RBI estimates current account deficit at 1.5 pc in FY16

RBI estimates current account deficit at 1.5 pc in FY16

Current account deficit is estimated to be around 1.5 per cent of the GDP in the current fiscal, helped by sharp fall in oil prices even as gold imports rose in the past few months, the Reserve Bank said today.

Gold imports spiked in the month of March and remained elevated in April owing to regulatory relaxations and festival demand, the central bank said.

"Given these developments, the reduction in the current account deficit resulting from the sharp decline in oil prices has begun to reverse, though the size of the deficit is expected to be contained to about 1.5 per cent of GDP this year," RBI Governor Raghuram Rajan read in his second bi-monthly Monetary Policy Statement.

In the first half of the 2014-15 fiscal, CAD was at 1.9 per cent of the GDP (USD 18 billion).
The CAD, which is the difference between the inflow and outflow of foreign exchange, was 1.7 per cent of GDP (USD 32.4 billion) in 2013-14.

India's merchandise export growth weakened steadily since July 2014 and entered into contraction from January through April 2015.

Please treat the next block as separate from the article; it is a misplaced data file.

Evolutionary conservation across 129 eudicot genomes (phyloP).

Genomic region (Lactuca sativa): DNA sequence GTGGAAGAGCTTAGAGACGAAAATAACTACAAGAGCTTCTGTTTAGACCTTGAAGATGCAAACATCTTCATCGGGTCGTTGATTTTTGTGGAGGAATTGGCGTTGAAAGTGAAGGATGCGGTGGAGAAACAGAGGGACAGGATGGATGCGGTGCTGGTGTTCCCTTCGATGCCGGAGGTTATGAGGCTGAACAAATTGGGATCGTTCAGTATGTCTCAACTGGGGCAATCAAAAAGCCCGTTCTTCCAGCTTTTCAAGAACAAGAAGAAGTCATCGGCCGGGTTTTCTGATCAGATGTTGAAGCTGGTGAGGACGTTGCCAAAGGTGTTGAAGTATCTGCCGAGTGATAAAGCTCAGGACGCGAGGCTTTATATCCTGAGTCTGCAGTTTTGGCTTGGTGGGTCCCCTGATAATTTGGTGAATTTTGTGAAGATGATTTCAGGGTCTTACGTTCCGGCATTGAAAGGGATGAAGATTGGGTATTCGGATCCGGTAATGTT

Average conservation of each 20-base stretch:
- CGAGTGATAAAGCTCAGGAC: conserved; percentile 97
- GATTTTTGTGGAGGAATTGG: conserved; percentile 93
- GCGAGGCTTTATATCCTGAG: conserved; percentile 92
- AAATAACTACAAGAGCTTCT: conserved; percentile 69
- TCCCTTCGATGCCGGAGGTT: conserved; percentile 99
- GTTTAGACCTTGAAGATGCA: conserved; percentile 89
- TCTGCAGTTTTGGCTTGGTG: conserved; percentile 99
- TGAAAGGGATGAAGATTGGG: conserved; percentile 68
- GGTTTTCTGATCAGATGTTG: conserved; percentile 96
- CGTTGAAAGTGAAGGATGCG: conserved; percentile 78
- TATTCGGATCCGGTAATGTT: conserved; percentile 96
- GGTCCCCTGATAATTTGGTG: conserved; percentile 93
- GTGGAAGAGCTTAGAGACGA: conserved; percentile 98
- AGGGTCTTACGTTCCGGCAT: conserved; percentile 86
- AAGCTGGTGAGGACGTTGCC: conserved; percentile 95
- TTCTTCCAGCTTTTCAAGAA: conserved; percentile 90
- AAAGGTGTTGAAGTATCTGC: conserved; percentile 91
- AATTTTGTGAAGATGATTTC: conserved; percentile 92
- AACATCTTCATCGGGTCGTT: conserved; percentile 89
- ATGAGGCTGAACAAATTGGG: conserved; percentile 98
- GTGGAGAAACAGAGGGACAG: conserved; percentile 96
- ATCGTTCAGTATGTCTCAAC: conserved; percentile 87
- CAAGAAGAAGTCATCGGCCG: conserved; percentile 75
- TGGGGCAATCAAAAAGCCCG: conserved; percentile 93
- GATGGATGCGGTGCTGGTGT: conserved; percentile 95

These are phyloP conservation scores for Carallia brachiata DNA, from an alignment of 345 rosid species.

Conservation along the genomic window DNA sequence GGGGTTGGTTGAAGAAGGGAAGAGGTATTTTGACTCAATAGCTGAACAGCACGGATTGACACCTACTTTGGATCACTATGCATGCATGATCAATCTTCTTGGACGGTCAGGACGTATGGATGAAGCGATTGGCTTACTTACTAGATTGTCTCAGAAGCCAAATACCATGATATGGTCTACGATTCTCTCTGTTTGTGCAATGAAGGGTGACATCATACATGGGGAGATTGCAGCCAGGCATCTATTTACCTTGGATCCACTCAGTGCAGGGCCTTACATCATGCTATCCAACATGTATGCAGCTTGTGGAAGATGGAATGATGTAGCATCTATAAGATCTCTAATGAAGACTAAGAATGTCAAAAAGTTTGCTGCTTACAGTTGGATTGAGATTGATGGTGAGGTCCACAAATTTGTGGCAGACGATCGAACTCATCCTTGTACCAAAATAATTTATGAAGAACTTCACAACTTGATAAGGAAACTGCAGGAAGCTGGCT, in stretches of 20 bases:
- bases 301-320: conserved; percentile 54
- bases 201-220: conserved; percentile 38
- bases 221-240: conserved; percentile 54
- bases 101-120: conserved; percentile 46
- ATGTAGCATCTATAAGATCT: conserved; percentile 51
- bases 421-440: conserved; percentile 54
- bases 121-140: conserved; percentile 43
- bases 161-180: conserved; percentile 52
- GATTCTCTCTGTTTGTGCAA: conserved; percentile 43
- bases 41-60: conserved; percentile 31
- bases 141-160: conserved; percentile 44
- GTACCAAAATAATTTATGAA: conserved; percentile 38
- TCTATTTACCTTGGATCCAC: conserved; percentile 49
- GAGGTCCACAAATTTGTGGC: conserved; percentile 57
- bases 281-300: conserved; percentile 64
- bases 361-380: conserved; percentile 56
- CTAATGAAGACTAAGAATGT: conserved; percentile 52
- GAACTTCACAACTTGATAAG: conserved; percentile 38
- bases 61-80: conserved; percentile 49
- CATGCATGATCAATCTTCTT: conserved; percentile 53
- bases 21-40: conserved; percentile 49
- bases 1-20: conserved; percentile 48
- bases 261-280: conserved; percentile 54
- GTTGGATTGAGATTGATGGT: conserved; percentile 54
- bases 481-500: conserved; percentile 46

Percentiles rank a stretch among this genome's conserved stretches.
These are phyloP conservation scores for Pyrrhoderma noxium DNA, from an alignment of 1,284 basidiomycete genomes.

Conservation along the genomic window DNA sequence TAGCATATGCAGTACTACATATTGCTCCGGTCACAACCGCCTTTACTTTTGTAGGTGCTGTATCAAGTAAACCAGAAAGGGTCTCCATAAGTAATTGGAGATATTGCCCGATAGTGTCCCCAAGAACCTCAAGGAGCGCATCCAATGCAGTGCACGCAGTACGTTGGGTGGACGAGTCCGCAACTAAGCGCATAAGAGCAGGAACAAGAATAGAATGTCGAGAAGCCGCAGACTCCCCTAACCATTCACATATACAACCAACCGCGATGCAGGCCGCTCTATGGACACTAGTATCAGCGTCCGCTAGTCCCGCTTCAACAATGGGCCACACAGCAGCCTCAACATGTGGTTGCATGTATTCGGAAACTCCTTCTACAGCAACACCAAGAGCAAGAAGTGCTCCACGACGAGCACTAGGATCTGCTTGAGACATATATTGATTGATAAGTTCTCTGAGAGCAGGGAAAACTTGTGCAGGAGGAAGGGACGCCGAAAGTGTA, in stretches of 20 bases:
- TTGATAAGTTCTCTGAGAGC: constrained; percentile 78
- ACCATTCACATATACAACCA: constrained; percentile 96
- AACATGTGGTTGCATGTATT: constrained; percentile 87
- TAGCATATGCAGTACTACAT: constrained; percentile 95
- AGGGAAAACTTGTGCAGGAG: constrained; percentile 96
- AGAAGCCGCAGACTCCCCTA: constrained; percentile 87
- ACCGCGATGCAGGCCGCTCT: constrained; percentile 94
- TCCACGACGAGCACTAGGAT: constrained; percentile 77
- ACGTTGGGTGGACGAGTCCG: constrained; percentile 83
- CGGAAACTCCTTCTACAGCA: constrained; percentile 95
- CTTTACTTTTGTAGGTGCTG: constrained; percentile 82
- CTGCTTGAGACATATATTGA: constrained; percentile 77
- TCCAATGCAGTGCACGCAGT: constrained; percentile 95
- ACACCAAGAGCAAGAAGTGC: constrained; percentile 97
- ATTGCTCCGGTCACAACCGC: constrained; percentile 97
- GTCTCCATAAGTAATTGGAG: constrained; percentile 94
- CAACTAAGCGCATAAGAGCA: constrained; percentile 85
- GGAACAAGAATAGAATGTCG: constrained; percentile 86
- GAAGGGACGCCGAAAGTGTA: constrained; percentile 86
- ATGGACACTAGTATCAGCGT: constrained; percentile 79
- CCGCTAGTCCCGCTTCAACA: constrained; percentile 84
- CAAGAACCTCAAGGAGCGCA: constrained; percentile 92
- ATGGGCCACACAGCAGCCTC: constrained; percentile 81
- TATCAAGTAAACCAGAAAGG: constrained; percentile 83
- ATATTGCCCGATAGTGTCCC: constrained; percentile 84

Therefore, RBI said that net exports are unlikely to contribute as much to growth going forward as they did in the past financial year.

"Consequently growth will depend more on a strengthening of domestic final demand," Rajan said.
While portfolio and direct foreign investment flows were buoyant during 2014-15, with net foreign direct investment into India at USD 36.6 billion and net portfolio inflows at USD 41 billion, the year 2015-16 has begun with net portfolio outflows in the wake of a reduction in global portfolio allocations to India, RBI said.

India's foreign exchange reserves are around USD 350 billion, which provides for a strong second-line of defence to good macroeconomic policies if external markets turn significantly volatile, it added.

In April, India's exports contracted by about 14 per cent to USD 22 billion due to a sharp dip in petroleum, gems and jewellery shipments, which was the fifth straight month of decline.
The slump in exports was mainly due to global slowdown and softening of crude, metal and commodity prices.

India missed the annual exports of target of USD 340 billion for 2014-15. Exports were at USD 310.5 billion in the previous fiscal.

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